General Fiction posted November 5, 2017


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A man gets a strange call st 5am

The call

by oliver818


In the end, it probably wasn't just the knowledge that he would die soon that made him call. After all, he later claimed it wasn't even his choice, someone else knew the truth as well. The fact is, though, that James Kleinburg called me at five in the morning and after I hung up, I didn't sleep again.

I met James at a book reading for the blind. There was an odour of apple pie and coffee, and the dripping of rain off a high awning. I stood for a moment, breathing in the atmosphere until a warm hand helped me to a seat. As I sat, a deep, smokey voice from the other side said, "Thanks for coming, especially on a wet afternoon like this one."

I told him I wouldn't miss it for the world, James Kleinburg is a hero of mine.

"Always nice to meet a fan," he said, and for a moment his fingers curled over my shoulder, squeezing down to the bone.

"Wait, you're him?" I said, but there was no reply.

"He's a great man, isn't he?"

"Who are you, sorry?" I asked.

"I'm Lillian."

We exchanged pleasantries. Her perfume was subtle yet fine, like a perfectly aged wine, and I imagined a long, crimson dress running down her curves, a sprawl of diamonds around her neck.

The smokey voice came again, and the reading began.

"If you want to meet him again after the reading, he's a close personal friend of mine," Lillian whispered to me.

"That would be amazing," I said.

The reading was from his best book, a collection of stories that described a blind childhood. I lost my vision later in life and so I had memories of light and shadow, places and faces. But I felt like he had given me back my sight when he drew images with his words, pouring colour into empty space. The first time I came across the book I wept, and even as I listened in that room, my throat tightened.

Meeting him after had been a dream come true. Lillian had booked a table at a local Italian restaurant, and she invited me along. His conversation was witty, his mind fast and subtle.

At the end of the evening, James took my phone number, and promised to call. Two days later, he invited me to his house for a party the following evening. "Lillian has agreed to pick you up and drop you off."

Lillian arrived at five. Her perfume filled the car and she talked for the whole drive about how much she loved working with the blind. When we arrived, James' warm hands welcomed me, and I was seated in a soft, deep chair.The food was succulent, the conversation ironic and political.

After dinner, James took me aside into what I assumed was his private study. Wood polish and whiskey seemed to dominate the air. His fingers thrust a fat cigar between my lips and before I could refuse, a blast of thick smoke poured into me. A burning around my left knee had me jumping up, slapping away hot ash.

"What's the matter?" he asked, his fingers finding my arm.

"I dropped the cigar on my knee. I don't usually smoke, you see."

"Don't worry, my mistake. I should have asked. They're Cuban, you see, the finest money can buy. And I thought all policemen smoked."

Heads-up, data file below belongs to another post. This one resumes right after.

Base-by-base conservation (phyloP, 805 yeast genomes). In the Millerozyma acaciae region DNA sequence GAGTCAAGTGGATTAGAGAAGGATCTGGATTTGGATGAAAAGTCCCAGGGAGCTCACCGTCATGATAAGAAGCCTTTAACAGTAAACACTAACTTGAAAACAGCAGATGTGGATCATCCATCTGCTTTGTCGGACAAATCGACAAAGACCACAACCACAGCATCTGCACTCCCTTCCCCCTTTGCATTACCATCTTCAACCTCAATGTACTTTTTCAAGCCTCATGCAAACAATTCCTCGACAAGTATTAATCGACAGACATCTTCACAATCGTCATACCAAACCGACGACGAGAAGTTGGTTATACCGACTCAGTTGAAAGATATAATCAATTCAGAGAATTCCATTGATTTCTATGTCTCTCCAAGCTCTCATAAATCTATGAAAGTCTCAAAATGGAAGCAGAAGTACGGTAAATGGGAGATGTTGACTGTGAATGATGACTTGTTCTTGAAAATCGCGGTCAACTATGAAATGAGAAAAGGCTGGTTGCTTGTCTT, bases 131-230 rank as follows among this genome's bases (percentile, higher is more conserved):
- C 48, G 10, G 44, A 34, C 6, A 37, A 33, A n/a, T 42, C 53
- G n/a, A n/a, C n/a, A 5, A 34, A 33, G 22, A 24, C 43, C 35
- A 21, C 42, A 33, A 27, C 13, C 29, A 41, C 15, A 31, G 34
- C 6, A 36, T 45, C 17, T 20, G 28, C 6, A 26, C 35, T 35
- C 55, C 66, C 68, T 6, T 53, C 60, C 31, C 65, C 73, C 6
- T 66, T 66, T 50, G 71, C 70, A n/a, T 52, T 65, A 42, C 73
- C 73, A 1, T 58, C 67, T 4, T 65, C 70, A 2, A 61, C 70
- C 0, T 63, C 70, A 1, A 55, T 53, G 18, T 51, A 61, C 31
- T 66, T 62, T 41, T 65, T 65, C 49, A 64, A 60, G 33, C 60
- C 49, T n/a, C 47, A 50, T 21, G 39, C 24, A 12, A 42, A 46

"Ah, well I'm an ex-cop. I gave up years ago."

He apologized for scaring me, and pushed a large glass of scotch into my fingers.

"You're a good man, Lucas. I hope we can become friends."

Over the years, James invited me to many parties. Lillian, James and I spent hours drinking and talking.

- - - - - - - - -

At five am on Wednesday the sixth of April, the edge of the bedside table left a deep bruise on my wrist as my hand searched for the ringing phone.

"Lucas? It's James. I need to tell you something."

"James? What time is it?"

"That's not important. Lucas, I'm a bad person. I have been lying for years."

"What are you talking about, James?"

"I'm not blind, okay?"

His words twisted through my tired mind like a knife. Not blind?

"I'm sorry, Lucas. I'm so sorry."

"Are you drunk? Listen to yourself. How can you not be blind?"

"I'm not drunk, I'm a liar. I can see perfectly well."

"Why are you telling me this now?"

Soft breathing flowed into the receiver.

"I'm dying, Lucas. I have cancer. Ironically, one of the side-affects is that now I'm actually losing my sight. You probably won't ever want to see me again. I can understand that."

"Why, James? Why would you lie about that? You're an extremely talented writer, blind or not blind."

A window rattled in the morning breeze.

"I remember the attention I got as a kid, when I first went blind. My parents coddled me, and my teacher and classmates hovered around me. I could do no wrong. When my eyesight returned suddenly a few months later, I didn't want to lose all that. So I kept on pretending, and in the end I forgot how not to."

"I'm not sure what to say. You were my hero, James."

"I'm so sorry. And I have to go now. Thanks for listening, Lucas."

The beeping of the cut line echoed in my ear long after I hung up, and heavy rain began to tinkle against the window.










Confession Flash Fiction Contest writing prompt entry
Writing Prompt
It's time for your characters to unload their burdens. Write a story, no more than a thousand words, in which your main character confesses to a crime. It doesn't matter to whom they confess and you choose what happens afterwards.


This is loosely based on a story I hear about a Spanish person who pretended she was blind for 50 years and suddenly decided to tell people she could actually see just fine.
Pays one point and 2 member cents.

Artwork by booklotto at FanArtReview.com

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